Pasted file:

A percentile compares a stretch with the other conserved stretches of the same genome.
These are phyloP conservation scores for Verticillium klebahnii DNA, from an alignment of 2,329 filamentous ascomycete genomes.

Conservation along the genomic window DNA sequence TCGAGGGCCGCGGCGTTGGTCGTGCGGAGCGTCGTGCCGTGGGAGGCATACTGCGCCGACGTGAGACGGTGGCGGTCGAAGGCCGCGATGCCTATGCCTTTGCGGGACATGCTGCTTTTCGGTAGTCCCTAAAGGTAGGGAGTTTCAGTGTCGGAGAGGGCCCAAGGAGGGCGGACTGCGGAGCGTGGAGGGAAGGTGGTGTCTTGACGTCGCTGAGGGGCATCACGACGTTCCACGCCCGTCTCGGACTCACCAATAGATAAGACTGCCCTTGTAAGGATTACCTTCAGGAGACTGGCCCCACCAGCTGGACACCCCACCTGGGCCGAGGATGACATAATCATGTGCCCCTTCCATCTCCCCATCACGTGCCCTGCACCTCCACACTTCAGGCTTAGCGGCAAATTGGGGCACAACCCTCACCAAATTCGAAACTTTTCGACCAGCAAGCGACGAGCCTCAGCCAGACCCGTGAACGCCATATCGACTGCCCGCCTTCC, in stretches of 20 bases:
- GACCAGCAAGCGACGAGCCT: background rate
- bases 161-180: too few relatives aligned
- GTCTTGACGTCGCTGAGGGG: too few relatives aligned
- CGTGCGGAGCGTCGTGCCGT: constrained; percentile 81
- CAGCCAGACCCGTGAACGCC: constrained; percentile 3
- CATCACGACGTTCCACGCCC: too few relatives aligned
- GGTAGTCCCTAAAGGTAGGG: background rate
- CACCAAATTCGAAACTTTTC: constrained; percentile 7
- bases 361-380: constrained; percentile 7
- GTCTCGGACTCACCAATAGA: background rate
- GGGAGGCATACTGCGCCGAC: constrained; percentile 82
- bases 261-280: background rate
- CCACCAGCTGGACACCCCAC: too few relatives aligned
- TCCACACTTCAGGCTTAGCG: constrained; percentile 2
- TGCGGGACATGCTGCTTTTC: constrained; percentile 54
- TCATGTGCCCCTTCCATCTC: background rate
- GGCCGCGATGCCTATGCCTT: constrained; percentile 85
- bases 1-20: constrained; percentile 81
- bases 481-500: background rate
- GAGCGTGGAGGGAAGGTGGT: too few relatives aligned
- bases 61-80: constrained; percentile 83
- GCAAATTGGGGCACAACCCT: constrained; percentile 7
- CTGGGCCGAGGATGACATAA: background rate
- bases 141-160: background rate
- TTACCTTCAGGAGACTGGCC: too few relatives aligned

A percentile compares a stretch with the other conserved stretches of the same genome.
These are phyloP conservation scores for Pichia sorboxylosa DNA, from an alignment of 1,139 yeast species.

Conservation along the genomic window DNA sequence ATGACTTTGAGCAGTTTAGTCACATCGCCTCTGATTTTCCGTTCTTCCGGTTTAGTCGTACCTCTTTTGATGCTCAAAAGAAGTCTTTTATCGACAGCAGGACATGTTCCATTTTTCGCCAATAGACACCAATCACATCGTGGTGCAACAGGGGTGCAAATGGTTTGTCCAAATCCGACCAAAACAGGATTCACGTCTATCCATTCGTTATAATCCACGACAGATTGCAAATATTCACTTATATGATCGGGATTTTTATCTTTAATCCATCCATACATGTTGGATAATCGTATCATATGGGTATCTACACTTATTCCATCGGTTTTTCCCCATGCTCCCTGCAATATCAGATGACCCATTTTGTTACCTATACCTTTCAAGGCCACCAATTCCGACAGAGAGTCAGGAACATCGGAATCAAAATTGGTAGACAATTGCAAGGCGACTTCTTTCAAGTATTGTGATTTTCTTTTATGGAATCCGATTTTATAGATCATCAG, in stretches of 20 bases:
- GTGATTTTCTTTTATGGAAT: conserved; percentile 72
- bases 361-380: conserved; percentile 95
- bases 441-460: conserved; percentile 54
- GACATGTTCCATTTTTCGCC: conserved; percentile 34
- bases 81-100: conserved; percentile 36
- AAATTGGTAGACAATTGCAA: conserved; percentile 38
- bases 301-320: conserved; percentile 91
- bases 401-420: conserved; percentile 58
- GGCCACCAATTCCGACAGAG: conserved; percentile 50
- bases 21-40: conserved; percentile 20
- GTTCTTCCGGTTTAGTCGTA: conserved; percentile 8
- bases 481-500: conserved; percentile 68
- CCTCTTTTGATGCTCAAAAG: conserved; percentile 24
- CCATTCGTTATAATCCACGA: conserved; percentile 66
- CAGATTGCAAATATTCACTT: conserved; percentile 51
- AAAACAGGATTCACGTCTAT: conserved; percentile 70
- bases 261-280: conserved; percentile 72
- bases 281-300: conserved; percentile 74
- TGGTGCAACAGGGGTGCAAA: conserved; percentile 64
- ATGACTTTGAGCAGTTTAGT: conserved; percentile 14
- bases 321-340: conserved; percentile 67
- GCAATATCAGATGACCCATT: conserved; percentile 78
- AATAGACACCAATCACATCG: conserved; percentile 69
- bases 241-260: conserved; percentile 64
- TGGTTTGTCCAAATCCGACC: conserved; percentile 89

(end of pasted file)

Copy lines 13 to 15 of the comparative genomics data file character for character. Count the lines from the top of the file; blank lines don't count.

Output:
- GTCTCGGACTCACCAATAGA: background rate
- GGGAGGCATACTGCGCCGAC: constrained; percentile 82
- bases 261-280: background rate